"I think that anyone who has a position where they touch a war plan has an obligation to not leak it to the press or anybody else," said the secretary, who has repeatedly lashed out at national security leaks since he took the top Pentagon job last year for the second time in 25 years.

"Because it (the leak) kills people. People's lives will be lost. If people start treating war plans like they are paper airplanes and they can fly them around this building and throw them at anybody who wants them, I think it is outrageous.

Rumsfeld, 70, warned the Pentagon's top brass in a memorandum released last week that media leaks were helping al Qaeda operatives learn more about the U.S. war on terrorism and putting American lives at risk.

Rumsfeld's note was addressed to a long roster of top officials, including Deputy Defense Secretary Paul Wolfowitz, Joint Chiefs of Staff Chairman Air Force Gen. Richard Myers and the secretaries of the various military departments.

"Your leadership is needed to help stop leaks," he wrote. "Please meet with your staff to discuss the seriousness of the damaging lack of professionalism we continue to see on a daily basis."<.p>

The discussion of war plans with Iraq have been going on for months in the press with the US military clearly opposing Bush. Everyone from the Joint Chiefs down are opposed to an attack and are saying so in public, so it's not hard to figure out where/why these leaks are coming.

Bush lost control of the military in May of 2002 when the military decided not go to war with Iraq.

I like the line where Rummy is upset about leaks putting soldiers in danger. This is silly. It'll take months for the US to prepare for war with Iraq and the entire world will be reporting it long before it happens. The element of surprise isn't something the Bush clan are known for. They use the press to advertise their invasions so they can boost their approval ratings. Besides, Bush himself has been talking about war with Iraq for months also. Can the guy ever shut up? Hasn't Bush already put soldiers lives in harms way with his endless jabbering about overthrowing Saddam?


Bush backs off Iraq invasion

Senior American military leaders are believed to have turned sharply against any idea of invading Iraq to overthrow Saddam Hussein, and have started to gain the upper hand in persuading the White House that such a mission should be postponed, preferably indefinitely. The joint chiefs of staff have assured the White House their forces could successfully invade Iraq - or anywhere else - if instructed. But they have warned that such an invasion would be extremely fraught, given the resources depleted by the war in Afghanistan.

One of the factors most alarming the generals is the possibility that their troops could be drawn into street fighting in Baghdad, without support from the local population, leading to heavy US casualties. This ties in with longstanding fears that Saddam might use such a moment to unleash biological or chemical weapons.

Their instinctive caution has been strengthened by Operation Prominent Hammer, a highly secret war game recently played by senior officials, details of which have begun to leak out. It revealed that shortages of equipment could seriously hamper the operation and endanger the lives of Americans and Iraqi civilians.

The air force is the most alarmed of the services, according to analysts, because they are short of planes, trained pilots and munitions. A third of their refueling planes are reported to be under repair.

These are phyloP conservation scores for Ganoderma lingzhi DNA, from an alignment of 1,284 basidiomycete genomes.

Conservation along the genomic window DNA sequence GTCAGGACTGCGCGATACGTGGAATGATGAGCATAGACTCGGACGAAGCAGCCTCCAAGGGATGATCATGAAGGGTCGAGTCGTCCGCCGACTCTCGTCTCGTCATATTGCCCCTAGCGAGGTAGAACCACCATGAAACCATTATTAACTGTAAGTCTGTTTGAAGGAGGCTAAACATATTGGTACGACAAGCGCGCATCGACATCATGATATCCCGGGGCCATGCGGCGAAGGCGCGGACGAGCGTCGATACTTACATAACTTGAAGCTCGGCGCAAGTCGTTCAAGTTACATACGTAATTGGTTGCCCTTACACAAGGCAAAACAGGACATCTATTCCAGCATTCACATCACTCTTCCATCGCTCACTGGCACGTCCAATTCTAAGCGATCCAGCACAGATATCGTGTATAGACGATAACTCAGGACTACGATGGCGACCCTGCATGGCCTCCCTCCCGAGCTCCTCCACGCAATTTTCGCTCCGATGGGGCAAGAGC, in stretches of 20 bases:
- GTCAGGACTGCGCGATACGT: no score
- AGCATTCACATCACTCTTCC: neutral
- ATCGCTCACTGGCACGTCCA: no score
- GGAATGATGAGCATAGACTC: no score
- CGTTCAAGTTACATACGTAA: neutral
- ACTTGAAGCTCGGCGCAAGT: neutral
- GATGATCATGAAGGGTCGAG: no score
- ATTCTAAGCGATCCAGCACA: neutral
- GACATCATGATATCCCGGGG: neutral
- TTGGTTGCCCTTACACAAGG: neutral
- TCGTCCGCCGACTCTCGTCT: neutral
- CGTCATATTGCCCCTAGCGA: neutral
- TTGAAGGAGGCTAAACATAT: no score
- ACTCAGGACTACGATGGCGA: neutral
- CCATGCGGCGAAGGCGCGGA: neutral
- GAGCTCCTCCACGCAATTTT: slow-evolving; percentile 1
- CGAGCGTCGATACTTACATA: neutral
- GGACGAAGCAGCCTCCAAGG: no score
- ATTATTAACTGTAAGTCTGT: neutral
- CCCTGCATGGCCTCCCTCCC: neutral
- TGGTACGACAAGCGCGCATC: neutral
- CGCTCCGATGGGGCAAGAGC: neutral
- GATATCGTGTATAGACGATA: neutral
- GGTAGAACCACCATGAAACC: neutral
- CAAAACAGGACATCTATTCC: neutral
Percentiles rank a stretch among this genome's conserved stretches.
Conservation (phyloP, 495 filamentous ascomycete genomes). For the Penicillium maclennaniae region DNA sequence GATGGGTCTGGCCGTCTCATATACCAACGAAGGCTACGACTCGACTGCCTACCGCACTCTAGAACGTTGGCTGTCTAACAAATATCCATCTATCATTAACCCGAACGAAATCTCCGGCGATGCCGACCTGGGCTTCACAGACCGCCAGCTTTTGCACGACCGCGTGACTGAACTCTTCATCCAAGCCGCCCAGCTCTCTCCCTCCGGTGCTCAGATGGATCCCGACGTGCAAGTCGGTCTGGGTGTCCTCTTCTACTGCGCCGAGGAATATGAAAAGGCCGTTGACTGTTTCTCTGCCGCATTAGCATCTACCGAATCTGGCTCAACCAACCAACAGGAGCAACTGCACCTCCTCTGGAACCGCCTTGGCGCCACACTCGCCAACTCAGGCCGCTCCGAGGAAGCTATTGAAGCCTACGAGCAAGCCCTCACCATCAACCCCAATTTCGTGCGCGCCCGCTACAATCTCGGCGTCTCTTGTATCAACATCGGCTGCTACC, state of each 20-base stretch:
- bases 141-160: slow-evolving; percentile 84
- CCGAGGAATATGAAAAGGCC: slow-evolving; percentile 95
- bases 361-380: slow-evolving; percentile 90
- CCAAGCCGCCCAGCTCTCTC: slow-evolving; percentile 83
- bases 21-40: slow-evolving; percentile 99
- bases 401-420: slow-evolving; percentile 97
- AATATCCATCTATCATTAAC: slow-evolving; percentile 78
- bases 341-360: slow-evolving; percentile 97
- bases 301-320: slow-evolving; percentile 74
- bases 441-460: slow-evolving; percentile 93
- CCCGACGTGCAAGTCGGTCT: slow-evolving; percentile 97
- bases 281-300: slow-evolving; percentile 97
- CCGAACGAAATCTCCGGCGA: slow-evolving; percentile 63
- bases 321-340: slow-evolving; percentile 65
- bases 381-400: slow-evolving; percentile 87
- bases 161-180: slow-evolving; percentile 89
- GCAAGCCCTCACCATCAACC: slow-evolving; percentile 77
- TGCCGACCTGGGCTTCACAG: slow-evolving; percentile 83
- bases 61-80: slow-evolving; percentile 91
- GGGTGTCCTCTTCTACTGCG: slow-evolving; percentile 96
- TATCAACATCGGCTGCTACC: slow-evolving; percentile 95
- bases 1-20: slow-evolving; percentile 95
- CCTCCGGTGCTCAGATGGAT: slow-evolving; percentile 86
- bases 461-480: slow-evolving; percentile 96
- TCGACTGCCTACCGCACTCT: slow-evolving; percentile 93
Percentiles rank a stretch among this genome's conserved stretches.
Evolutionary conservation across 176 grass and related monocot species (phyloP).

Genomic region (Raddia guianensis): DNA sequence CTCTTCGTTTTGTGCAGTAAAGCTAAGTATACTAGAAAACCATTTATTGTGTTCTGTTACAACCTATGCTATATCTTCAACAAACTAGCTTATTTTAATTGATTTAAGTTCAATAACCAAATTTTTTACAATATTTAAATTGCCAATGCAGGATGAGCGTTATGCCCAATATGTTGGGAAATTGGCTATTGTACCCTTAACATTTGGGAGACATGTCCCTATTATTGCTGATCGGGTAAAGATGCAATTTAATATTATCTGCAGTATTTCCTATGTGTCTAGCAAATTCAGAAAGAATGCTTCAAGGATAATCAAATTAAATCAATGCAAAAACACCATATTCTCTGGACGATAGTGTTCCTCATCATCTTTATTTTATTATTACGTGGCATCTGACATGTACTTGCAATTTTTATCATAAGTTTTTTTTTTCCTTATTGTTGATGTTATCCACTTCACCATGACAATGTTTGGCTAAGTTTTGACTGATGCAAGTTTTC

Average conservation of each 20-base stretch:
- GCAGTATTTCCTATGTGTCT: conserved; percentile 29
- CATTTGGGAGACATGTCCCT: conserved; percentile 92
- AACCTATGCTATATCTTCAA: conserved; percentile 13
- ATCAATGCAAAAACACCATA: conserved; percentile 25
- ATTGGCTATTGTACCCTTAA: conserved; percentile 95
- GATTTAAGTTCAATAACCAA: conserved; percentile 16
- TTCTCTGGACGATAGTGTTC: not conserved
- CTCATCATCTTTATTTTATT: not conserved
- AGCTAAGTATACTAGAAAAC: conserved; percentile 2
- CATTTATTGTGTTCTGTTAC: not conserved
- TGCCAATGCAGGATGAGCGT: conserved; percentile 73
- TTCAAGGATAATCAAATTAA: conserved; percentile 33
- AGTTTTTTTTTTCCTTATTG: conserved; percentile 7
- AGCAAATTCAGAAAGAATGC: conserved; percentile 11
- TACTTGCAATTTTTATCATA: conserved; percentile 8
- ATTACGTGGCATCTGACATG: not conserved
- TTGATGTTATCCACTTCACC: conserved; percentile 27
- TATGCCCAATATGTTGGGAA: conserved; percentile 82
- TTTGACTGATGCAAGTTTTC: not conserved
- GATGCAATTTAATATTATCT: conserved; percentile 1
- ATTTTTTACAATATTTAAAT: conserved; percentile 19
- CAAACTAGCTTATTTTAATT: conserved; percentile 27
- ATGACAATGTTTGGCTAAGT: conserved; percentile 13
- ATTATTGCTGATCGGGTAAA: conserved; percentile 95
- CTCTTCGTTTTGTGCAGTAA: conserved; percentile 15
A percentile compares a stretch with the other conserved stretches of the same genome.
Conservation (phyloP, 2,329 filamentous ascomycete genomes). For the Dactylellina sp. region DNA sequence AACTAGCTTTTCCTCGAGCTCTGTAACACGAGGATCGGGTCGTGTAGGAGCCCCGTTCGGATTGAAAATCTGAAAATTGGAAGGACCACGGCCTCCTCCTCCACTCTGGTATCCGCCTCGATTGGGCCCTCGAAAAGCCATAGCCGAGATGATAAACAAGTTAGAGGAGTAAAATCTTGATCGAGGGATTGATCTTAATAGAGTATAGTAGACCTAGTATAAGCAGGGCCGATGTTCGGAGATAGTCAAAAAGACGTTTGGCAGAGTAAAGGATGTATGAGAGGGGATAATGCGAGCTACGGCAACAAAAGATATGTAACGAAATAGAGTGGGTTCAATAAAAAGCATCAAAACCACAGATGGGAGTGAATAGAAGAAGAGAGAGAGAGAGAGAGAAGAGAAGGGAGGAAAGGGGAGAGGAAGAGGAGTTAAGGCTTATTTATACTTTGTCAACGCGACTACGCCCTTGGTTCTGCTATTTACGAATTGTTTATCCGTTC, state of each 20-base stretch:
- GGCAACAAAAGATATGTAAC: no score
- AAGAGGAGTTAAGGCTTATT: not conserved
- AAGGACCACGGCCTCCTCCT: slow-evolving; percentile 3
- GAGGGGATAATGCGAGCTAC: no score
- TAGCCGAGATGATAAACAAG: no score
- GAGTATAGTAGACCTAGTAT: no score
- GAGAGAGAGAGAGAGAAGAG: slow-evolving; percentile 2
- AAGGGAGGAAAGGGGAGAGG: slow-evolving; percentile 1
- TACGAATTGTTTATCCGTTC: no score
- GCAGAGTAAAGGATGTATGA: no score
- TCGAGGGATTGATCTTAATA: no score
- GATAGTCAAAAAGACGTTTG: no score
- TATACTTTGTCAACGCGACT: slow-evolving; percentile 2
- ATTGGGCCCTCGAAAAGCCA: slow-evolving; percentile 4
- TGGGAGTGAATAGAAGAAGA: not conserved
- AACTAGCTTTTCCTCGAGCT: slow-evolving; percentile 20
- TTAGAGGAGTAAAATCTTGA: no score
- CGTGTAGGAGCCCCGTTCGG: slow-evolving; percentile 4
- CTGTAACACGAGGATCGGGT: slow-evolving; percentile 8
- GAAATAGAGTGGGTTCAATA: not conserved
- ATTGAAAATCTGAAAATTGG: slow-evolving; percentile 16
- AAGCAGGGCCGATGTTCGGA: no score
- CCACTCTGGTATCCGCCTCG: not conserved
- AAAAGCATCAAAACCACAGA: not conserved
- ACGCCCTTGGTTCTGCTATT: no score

But there are also concerns about the ability of special forces, currently being used in the Philippines and Yemen as well as Afghanistan, to operate successfully in Iraq at the same time, especially bearing in mind the intelligence services' need to concentrate on homeland security.

It is understood that the country's senior generals - the heads of the army, navy, air forces and marines - agreed with the chairman of the joint chiefs, Richard Myers, and his deputy, Peter Pace, in their assessment.

General Tommy Franks who, as head of the army's central command, would be in charge of any invasion of Iraq, has told the president that an invasion to overthrow Saddam would require at least 200,000 troops, a number that would seriously stretch even the American military, given the near impossibility of mounting an international coalition.

At a Pentagon briefing yesterday, General Pace sounded what was, by military standards, an uncertain trumpet.

Turning to his boss, the defence secretary Donald Rumsfeld, he assured him: "Your military is ready today to execute whatever mission the civilian leadership of this country gives us to do." But he added: "The fact of the matter is, the more time you have to prepare for that kind of mission, whatever it is, the more elegant the solution could be."

The head of the air force, General John Jumper, was blunter. "We never sized ourselves to have to do high force-protection levels at home and overseas at the same time. We're stretched very thin in security forces," he was quoted as saying by the New York Times.

The military assessment backs up the messages pouring into the White House from elsewhere. The dangerous situation involving India and Pakistan, as well as Israel and Palestine, unnerves diplomats. World opinion ranges from the wary - in Britain - to the vehemently opposed.

Even Turkey, regarded by the Iraq-hawks in Washington as a crucial and loyal ally on this issue, is said by government sources there to be "very nervous indeed" about the idea, mainly because of fears of the political instability that would result. Officials are also getting bleak assessments about the quality of the Iraqi opposition to Saddam Hussein, and about the likely reaction of the Iraqi people should the Americans invade.